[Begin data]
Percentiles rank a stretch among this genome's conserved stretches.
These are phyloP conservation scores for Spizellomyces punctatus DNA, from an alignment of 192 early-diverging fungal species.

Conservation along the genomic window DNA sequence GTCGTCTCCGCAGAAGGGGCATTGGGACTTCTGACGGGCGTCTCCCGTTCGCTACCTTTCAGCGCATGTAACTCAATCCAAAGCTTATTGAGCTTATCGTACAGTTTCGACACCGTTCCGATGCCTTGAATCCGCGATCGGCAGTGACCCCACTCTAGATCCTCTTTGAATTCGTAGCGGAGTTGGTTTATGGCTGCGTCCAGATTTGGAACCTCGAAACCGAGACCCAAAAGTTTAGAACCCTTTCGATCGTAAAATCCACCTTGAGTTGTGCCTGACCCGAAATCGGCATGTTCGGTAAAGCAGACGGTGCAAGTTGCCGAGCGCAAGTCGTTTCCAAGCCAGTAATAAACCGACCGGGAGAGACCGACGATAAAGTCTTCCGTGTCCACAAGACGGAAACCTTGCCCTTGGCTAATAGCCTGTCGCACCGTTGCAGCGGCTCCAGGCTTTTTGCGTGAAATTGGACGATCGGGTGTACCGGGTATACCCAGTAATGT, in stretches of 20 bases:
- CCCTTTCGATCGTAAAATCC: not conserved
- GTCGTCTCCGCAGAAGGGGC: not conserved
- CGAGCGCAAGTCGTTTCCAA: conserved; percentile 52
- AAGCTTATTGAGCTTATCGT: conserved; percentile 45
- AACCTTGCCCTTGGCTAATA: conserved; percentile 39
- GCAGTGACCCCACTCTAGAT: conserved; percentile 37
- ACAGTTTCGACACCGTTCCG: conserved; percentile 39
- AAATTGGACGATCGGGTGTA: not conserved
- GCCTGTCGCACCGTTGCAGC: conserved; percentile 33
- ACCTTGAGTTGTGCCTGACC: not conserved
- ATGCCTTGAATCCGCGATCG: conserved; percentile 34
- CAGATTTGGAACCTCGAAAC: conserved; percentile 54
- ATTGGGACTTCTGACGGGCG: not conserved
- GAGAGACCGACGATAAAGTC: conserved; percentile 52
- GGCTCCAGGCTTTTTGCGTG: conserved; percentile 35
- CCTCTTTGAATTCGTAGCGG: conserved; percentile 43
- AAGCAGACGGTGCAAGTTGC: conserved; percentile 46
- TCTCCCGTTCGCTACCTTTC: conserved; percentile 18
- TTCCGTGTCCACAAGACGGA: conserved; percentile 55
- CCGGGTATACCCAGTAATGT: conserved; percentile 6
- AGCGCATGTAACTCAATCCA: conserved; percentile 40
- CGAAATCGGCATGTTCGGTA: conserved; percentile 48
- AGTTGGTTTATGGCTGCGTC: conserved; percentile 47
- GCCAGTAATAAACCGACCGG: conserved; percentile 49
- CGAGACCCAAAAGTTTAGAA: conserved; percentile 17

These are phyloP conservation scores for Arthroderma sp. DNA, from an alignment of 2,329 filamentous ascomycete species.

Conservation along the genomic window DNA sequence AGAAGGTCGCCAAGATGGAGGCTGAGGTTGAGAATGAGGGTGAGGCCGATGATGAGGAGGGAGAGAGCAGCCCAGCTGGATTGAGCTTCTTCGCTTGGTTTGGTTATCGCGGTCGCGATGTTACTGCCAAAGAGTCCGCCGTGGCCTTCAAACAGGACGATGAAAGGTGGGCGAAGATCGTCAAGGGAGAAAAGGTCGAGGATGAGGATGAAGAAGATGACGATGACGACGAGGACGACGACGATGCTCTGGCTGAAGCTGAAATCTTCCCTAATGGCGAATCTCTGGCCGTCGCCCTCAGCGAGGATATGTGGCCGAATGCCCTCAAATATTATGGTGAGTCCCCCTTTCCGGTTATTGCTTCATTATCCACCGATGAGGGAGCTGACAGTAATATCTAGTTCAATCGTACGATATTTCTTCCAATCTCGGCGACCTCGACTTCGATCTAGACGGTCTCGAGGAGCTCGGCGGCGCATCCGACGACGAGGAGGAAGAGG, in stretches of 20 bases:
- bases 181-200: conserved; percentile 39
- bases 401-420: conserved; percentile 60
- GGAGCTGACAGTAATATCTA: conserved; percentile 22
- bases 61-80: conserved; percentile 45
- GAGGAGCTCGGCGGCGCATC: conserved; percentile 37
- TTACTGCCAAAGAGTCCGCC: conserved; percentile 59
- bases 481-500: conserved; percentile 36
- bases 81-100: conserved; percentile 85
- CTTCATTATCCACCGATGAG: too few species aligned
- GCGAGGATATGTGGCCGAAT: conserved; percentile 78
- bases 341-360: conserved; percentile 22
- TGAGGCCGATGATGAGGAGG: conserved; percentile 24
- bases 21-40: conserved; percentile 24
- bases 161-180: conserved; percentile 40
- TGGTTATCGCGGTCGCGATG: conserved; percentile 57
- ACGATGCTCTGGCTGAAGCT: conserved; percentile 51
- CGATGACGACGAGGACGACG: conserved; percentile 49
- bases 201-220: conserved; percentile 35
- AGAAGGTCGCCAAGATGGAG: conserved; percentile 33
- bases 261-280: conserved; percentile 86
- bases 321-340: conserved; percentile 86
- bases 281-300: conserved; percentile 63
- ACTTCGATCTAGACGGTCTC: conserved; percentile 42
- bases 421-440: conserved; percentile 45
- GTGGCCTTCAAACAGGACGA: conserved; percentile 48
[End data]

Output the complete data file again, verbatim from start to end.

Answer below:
Percentiles rank a stretch among this genome's conserved stretches.
These are phyloP conservation scores for Spizellomyces punctatus DNA, from an alignment of 192 early-diverging fungal species.

Conservation along the genomic window DNA sequence GTCGTCTCCGCAGAAGGGGCATTGGGACTTCTGACGGGCGTCTCCCGTTCGCTACCTTTCAGCGCATGTAACTCAATCCAAAGCTTATTGAGCTTATCGTACAGTTTCGACACCGTTCCGATGCCTTGAATCCGCGATCGGCAGTGACCCCACTCTAGATCCTCTTTGAATTCGTAGCGGAGTTGGTTTATGGCTGCGTCCAGATTTGGAACCTCGAAACCGAGACCCAAAAGTTTAGAACCCTTTCGATCGTAAAATCCACCTTGAGTTGTGCCTGACCCGAAATCGGCATGTTCGGTAAAGCAGACGGTGCAAGTTGCCGAGCGCAAGTCGTTTCCAAGCCAGTAATAAACCGACCGGGAGAGACCGACGATAAAGTCTTCCGTGTCCACAAGACGGAAACCTTGCCCTTGGCTAATAGCCTGTCGCACCGTTGCAGCGGCTCCAGGCTTTTTGCGTGAAATTGGACGATCGGGTGTACCGGGTATACCCAGTAATGT, in stretches of 20 bases:
- CCCTTTCGATCGTAAAATCC: not conserved
- GTCGTCTCCGCAGAAGGGGC: not conserved
- CGAGCGCAAGTCGTTTCCAA: conserved; percentile 52
- AAGCTTATTGAGCTTATCGT: conserved; percentile 45
- AACCTTGCCCTTGGCTAATA: conserved; percentile 39
- GCAGTGACCCCACTCTAGAT: conserved; percentile 37
- ACAGTTTCGACACCGTTCCG: conserved; percentile 39
- AAATTGGACGATCGGGTGTA: not conserved
- GCCTGTCGCACCGTTGCAGC: conserved; percentile 33
- ACCTTGAGTTGTGCCTGACC: not conserved
- ATGCCTTGAATCCGCGATCG: conserved; percentile 34
- CAGATTTGGAACCTCGAAAC: conserved; percentile 54
- ATTGGGACTTCTGACGGGCG: not conserved
- GAGAGACCGACGATAAAGTC: conserved; percentile 52
- GGCTCCAGGCTTTTTGCGTG: conserved; percentile 35
- CCTCTTTGAATTCGTAGCGG: conserved; percentile 43
- AAGCAGACGGTGCAAGTTGC: conserved; percentile 46
- TCTCCCGTTCGCTACCTTTC: conserved; percentile 18
- TTCCGTGTCCACAAGACGGA: conserved; percentile 55
- CCGGGTATACCCAGTAATGT: conserved; percentile 6
- AGCGCATGTAACTCAATCCA: conserved; percentile 40
- CGAAATCGGCATGTTCGGTA: conserved; percentile 48
- AGTTGGTTTATGGCTGCGTC: conserved; percentile 47
- GCCAGTAATAAACCGACCGG: conserved; percentile 49
- CGAGACCCAAAAGTTTAGAA: conserved; percentile 17

These are phyloP conservation scores for Arthroderma sp. DNA, from an alignment of 2,329 filamentous ascomycete species.

Conservation along the genomic window DNA sequence AGAAGGTCGCCAAGATGGAGGCTGAGGTTGAGAATGAGGGTGAGGCCGATGATGAGGAGGGAGAGAGCAGCCCAGCTGGATTGAGCTTCTTCGCTTGGTTTGGTTATCGCGGTCGCGATGTTACTGCCAAAGAGTCCGCCGTGGCCTTCAAACAGGACGATGAAAGGTGGGCGAAGATCGTCAAGGGAGAAAAGGTCGAGGATGAGGATGAAGAAGATGACGATGACGACGAGGACGACGACGATGCTCTGGCTGAAGCTGAAATCTTCCCTAATGGCGAATCTCTGGCCGTCGCCCTCAGCGAGGATATGTGGCCGAATGCCCTCAAATATTATGGTGAGTCCCCCTTTCCGGTTATTGCTTCATTATCCACCGATGAGGGAGCTGACAGTAATATCTAGTTCAATCGTACGATATTTCTTCCAATCTCGGCGACCTCGACTTCGATCTAGACGGTCTCGAGGAGCTCGGCGGCGCATCCGACGACGAGGAGGAAGAGG, in stretches of 20 bases:
- bases 181-200: conserved; percentile 39
- bases 401-420: conserved; percentile 60
- GGAGCTGACAGTAATATCTA: conserved; percentile 22
- bases 61-80: conserved; percentile 45
- GAGGAGCTCGGCGGCGCATC: conserved; percentile 37
- TTACTGCCAAAGAGTCCGCC: conserved; percentile 59
- bases 481-500: conserved; percentile 36
- bases 81-100: conserved; percentile 85
- CTTCATTATCCACCGATGAG: too few species aligned
- GCGAGGATATGTGGCCGAAT: conserved; percentile 78
- bases 341-360: conserved; percentile 22
- TGAGGCCGATGATGAGGAGG: conserved; percentile 24
- bases 21-40: conserved; percentile 24
- bases 161-180: conserved; percentile 40
- TGGTTATCGCGGTCGCGATG: conserved; percentile 57
- ACGATGCTCTGGCTGAAGCT: conserved; percentile 51
- CGATGACGACGAGGACGACG: conserved; percentile 49
- bases 201-220: conserved; percentile 35
- AGAAGGTCGCCAAGATGGAG: conserved; percentile 33
- bases 261-280: conserved; percentile 86
- bases 321-340: conserved; percentile 86
- bases 281-300: conserved; percentile 63
- ACTTCGATCTAGACGGTCTC: conserved; percentile 42
- bases 421-440: conserved; percentile 45
- GTGGCCTTCAAACAGGACGA: conserved; percentile 48